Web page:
B. The Diamondbacks pounded the Dodgers in the most recent games between the teams.
Arizona swept the Dodgers in the last six regular-season games, outscoring them 40-13. The Dodgers’ rotation could be loaded with some of the game’s best left-handed starting pitchers – Kershaw, Rich Hill, Alex Wood -- and Arizona bolstered the middle of its generally right-handed-hitting lineup with perhaps the best lefty masher in baseball, J.D. Martinez: He is 33-for-89 (.371) with 9 doubles, 1 triple and 11 homers against lefties.
Arizona lefty Robbie Ray has thrown 31 2/3 innings against Los Angeles this season, and in those, he has 53 strikeouts and has allowed just 24 hits with a 2.27 ERA. In a five-game series against the Dodgers, Ray would get two starts and Greinke would get one shot at his former club, a shot at sticking it to his ex-employers.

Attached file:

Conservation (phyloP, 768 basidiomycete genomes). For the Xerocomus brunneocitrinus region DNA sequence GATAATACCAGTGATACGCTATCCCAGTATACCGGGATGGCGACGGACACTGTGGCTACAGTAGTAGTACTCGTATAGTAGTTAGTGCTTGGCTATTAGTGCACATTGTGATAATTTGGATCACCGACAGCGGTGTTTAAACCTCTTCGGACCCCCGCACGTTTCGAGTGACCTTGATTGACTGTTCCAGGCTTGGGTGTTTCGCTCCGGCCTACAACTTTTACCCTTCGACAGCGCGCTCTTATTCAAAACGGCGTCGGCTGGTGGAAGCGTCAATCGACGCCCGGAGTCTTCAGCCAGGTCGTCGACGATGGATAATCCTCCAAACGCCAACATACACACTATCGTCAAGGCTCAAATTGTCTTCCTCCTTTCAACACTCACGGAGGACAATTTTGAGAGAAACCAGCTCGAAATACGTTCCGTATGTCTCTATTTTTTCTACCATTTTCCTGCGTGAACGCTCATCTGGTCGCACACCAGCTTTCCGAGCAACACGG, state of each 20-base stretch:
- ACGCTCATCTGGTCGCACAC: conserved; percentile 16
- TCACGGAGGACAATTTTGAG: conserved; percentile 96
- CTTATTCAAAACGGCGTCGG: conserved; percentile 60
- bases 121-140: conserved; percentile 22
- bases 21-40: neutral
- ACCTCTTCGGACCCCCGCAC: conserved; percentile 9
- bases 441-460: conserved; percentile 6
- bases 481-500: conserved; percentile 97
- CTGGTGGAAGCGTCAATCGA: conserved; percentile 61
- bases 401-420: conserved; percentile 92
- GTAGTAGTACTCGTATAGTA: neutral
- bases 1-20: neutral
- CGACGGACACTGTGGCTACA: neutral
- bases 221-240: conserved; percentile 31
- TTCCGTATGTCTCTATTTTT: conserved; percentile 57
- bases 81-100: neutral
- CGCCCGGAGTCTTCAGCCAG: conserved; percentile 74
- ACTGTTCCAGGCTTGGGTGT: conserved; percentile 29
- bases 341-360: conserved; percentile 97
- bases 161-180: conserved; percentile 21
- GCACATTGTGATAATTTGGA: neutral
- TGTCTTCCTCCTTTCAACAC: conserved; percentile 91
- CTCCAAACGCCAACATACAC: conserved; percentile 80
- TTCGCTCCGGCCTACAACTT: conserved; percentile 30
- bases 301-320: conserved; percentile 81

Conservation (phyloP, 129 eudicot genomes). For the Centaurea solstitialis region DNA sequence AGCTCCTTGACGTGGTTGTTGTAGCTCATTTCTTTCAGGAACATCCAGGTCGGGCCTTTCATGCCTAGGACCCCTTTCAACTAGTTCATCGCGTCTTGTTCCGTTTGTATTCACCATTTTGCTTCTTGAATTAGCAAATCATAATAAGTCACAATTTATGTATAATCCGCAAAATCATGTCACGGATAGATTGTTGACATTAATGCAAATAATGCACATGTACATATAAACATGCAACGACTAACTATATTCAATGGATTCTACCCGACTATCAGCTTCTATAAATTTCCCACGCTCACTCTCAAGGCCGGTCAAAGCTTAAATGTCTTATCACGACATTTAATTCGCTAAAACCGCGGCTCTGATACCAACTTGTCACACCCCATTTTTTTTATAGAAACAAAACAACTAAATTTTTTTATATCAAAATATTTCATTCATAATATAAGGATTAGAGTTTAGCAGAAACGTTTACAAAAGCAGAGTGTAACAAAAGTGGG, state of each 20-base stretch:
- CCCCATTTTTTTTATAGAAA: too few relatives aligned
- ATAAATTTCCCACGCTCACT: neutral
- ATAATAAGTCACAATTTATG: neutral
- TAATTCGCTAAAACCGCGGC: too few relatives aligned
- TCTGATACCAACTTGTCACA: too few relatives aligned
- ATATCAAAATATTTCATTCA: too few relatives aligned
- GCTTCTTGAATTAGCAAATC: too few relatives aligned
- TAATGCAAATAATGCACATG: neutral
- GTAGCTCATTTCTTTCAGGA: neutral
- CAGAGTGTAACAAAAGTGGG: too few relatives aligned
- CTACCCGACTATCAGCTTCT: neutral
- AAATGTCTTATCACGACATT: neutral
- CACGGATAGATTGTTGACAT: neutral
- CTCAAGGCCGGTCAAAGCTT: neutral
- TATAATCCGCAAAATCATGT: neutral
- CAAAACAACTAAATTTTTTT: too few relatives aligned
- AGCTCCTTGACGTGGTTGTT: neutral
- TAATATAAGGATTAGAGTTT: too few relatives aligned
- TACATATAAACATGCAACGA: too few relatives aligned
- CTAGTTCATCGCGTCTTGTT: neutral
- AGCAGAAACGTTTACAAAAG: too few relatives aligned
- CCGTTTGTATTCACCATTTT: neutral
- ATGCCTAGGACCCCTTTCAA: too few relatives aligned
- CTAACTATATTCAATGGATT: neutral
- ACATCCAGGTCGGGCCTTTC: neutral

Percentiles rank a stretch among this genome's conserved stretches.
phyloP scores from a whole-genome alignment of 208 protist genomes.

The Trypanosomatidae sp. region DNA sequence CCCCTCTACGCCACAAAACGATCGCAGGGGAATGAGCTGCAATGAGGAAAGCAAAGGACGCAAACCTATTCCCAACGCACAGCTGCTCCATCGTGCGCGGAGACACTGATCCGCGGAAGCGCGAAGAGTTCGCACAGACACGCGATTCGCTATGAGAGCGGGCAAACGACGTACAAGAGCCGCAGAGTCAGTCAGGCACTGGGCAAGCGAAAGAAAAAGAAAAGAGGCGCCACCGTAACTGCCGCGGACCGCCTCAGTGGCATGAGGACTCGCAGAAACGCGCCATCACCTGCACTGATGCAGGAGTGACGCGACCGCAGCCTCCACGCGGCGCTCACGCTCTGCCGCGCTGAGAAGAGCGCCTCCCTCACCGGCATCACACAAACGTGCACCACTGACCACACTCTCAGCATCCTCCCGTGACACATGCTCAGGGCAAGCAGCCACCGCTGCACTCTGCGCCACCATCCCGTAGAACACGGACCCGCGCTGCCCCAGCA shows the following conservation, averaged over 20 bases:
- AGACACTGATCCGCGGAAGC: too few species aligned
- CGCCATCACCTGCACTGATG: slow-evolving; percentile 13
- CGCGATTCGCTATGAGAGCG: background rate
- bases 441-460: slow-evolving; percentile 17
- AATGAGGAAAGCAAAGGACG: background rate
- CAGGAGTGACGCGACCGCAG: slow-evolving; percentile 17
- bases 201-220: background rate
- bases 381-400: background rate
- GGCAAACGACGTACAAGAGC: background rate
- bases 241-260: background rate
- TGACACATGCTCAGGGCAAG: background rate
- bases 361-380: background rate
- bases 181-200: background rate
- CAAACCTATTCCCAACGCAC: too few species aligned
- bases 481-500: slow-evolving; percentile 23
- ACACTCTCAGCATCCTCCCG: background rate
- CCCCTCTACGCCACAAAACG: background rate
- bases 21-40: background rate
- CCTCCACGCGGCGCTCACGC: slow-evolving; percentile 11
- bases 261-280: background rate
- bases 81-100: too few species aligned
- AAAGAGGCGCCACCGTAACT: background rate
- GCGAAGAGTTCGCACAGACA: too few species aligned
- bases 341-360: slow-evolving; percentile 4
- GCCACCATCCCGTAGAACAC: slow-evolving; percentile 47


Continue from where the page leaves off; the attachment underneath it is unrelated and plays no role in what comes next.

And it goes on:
And the history of the rivalry also would get dragged into the conversation around this series, probably more by fans and media than the players: The time Dodgers players allegedly peed in the Diamondbacks’ pool, the bench-clearing dust-ups, etc.
3. Yankees-Red Sox
For the first time in more than a decade, there is legitimate animosity between the franchises, who could meet in the American League Championship Series. The Yankees are convinced the Red Sox illicitly stole signs and games from them using banned technology, and the Red Sox are perturbed that this part of their feud has been aired in public. CC Sabathia, the oldest Yankee, got angry at former teammate Eduardo Nunez for bunting. Boston seems to have an enhanced level of comfort against Yankees closer Aroldis Chapman, just as it did against future Hall of Famer Mariano Rivera. On the other hand, the Yankees have had success in games started by Chris Sale in the same way they used to find a way to win when Pedro Martinez pitched: They won three of the four games Sale started against them after the All-Star break.
As Grady Little knows firsthand, a Red Sox-Yankees postseason series can lead to employment change, and both managers would have a lot at stake.